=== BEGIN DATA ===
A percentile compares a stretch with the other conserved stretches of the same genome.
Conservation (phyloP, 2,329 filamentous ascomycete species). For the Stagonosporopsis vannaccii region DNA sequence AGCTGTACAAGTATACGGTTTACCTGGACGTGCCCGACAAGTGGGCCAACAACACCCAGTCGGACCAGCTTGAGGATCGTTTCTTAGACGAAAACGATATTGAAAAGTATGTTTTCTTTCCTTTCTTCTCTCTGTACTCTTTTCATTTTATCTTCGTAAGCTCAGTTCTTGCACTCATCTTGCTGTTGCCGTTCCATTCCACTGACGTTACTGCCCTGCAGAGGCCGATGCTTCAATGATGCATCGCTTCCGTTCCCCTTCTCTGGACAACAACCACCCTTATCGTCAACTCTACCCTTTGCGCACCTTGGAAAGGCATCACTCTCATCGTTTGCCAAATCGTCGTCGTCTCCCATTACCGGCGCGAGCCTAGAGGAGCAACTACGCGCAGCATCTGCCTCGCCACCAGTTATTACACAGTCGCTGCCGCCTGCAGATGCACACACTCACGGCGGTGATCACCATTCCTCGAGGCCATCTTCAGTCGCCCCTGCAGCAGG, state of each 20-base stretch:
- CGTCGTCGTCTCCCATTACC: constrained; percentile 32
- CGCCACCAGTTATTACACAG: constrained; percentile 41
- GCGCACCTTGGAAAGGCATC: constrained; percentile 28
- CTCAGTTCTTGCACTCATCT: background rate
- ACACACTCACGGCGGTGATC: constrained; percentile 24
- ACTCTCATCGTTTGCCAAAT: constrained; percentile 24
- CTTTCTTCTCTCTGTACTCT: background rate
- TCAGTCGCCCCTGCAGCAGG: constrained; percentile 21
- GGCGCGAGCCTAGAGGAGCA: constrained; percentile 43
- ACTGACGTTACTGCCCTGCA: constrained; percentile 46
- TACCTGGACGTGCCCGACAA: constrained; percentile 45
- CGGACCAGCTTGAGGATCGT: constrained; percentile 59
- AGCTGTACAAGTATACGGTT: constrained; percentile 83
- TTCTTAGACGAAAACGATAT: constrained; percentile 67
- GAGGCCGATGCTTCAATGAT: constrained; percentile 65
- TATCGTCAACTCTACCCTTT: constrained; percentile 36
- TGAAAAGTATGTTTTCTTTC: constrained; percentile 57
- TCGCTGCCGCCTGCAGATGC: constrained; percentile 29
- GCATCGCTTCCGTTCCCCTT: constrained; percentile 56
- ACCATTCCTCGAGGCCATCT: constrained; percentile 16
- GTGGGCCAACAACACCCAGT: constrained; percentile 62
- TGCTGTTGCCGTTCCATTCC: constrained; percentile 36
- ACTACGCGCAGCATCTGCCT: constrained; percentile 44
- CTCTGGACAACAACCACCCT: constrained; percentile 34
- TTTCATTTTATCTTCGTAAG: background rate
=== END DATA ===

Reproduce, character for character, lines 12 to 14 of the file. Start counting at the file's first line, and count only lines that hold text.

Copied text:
- ACTGACGTTACTGCCCTGCA: constrained; percentile 46
- TACCTGGACGTGCCCGACAA: constrained; percentile 45
- CGGACCAGCTTGAGGATCGT: constrained; percentile 59